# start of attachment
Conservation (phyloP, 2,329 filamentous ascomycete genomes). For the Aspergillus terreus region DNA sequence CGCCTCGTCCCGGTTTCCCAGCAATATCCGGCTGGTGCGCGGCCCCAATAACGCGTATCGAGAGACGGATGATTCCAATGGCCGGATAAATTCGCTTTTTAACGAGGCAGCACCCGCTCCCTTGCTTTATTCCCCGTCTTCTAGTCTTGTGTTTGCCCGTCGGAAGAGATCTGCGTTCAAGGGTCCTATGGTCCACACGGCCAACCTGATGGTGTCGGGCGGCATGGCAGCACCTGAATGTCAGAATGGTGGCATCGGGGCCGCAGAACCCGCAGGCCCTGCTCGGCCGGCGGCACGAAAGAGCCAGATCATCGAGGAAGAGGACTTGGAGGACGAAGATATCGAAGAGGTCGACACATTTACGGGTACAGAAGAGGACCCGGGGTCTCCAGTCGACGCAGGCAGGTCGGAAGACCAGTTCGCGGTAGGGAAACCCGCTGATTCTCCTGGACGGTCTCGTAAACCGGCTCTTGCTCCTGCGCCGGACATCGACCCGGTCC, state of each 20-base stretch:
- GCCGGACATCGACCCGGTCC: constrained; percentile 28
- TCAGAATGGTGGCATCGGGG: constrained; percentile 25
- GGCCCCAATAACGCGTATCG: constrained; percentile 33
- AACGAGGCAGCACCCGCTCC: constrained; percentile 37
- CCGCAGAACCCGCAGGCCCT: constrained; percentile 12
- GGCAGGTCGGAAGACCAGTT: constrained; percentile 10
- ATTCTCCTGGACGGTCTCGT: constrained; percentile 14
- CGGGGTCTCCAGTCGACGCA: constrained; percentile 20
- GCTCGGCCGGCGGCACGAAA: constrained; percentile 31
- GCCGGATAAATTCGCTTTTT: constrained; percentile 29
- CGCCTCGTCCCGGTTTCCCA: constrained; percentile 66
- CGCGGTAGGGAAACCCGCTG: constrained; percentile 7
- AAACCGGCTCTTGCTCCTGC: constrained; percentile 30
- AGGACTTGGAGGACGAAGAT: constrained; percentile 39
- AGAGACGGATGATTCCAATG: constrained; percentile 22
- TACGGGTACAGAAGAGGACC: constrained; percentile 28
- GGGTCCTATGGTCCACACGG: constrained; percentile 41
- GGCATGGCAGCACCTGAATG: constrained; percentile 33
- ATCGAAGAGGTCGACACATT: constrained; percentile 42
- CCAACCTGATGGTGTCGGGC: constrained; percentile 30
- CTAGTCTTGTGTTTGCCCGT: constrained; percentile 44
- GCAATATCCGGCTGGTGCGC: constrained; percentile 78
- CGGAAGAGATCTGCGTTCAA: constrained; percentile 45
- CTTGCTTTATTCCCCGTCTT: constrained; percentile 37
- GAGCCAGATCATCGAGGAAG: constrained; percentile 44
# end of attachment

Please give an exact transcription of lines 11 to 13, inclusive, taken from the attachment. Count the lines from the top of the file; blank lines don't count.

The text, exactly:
- GCCGGATAAATTCGCTTTTT: constrained; percentile 29
- CGCCTCGTCCCGGTTTCCCA: constrained; percentile 66
- CGCGGTAGGGAAACCCGCTG: constrained; percentile 7